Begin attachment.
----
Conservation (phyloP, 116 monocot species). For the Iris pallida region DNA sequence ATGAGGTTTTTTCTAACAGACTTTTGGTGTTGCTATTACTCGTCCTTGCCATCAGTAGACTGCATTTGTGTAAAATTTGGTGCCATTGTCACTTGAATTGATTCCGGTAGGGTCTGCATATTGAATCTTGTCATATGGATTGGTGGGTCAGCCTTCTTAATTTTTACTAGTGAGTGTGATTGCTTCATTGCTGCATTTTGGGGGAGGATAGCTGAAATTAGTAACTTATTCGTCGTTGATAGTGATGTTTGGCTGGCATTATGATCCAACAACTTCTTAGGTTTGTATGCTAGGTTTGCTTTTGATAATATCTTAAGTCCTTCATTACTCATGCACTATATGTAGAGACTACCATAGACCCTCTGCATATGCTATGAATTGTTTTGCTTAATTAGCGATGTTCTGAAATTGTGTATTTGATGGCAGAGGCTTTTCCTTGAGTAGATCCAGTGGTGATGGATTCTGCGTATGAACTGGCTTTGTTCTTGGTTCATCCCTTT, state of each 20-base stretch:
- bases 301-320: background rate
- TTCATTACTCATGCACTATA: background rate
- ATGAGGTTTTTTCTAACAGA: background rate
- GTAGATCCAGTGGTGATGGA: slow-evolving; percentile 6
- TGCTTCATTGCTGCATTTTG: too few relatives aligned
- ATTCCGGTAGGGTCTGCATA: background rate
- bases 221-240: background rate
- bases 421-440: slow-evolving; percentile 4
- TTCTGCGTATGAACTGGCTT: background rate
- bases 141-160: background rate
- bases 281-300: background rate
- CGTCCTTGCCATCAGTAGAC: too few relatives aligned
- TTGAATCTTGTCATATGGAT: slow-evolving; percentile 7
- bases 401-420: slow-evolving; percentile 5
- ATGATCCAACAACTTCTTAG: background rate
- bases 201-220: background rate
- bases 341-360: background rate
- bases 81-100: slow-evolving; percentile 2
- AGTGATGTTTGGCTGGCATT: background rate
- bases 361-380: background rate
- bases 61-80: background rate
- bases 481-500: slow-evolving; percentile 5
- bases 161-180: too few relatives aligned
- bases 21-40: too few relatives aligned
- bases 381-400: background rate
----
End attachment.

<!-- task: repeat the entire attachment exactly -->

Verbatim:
Conservation (phyloP, 116 monocot species). For the Iris pallida region DNA sequence ATGAGGTTTTTTCTAACAGACTTTTGGTGTTGCTATTACTCGTCCTTGCCATCAGTAGACTGCATTTGTGTAAAATTTGGTGCCATTGTCACTTGAATTGATTCCGGTAGGGTCTGCATATTGAATCTTGTCATATGGATTGGTGGGTCAGCCTTCTTAATTTTTACTAGTGAGTGTGATTGCTTCATTGCTGCATTTTGGGGGAGGATAGCTGAAATTAGTAACTTATTCGTCGTTGATAGTGATGTTTGGCTGGCATTATGATCCAACAACTTCTTAGGTTTGTATGCTAGGTTTGCTTTTGATAATATCTTAAGTCCTTCATTACTCATGCACTATATGTAGAGACTACCATAGACCCTCTGCATATGCTATGAATTGTTTTGCTTAATTAGCGATGTTCTGAAATTGTGTATTTGATGGCAGAGGCTTTTCCTTGAGTAGATCCAGTGGTGATGGATTCTGCGTATGAACTGGCTTTGTTCTTGGTTCATCCCTTT, state of each 20-base stretch:
- bases 301-320: background rate
- TTCATTACTCATGCACTATA: background rate
- ATGAGGTTTTTTCTAACAGA: background rate
- GTAGATCCAGTGGTGATGGA: slow-evolving; percentile 6
- TGCTTCATTGCTGCATTTTG: too few relatives aligned
- ATTCCGGTAGGGTCTGCATA: background rate
- bases 221-240: background rate
- bases 421-440: slow-evolving; percentile 4
- TTCTGCGTATGAACTGGCTT: background rate
- bases 141-160: background rate
- bases 281-300: background rate
- CGTCCTTGCCATCAGTAGAC: too few relatives aligned
- TTGAATCTTGTCATATGGAT: slow-evolving; percentile 7
- bases 401-420: slow-evolving; percentile 5
- ATGATCCAACAACTTCTTAG: background rate
- bases 201-220: background rate
- bases 341-360: background rate
- bases 81-100: slow-evolving; percentile 2
- AGTGATGTTTGGCTGGCATT: background rate
- bases 361-380: background rate
- bases 61-80: background rate
- bases 481-500: slow-evolving; percentile 5
- bases 161-180: too few relatives aligned
- bases 21-40: too few relatives aligned
- bases 381-400: background rate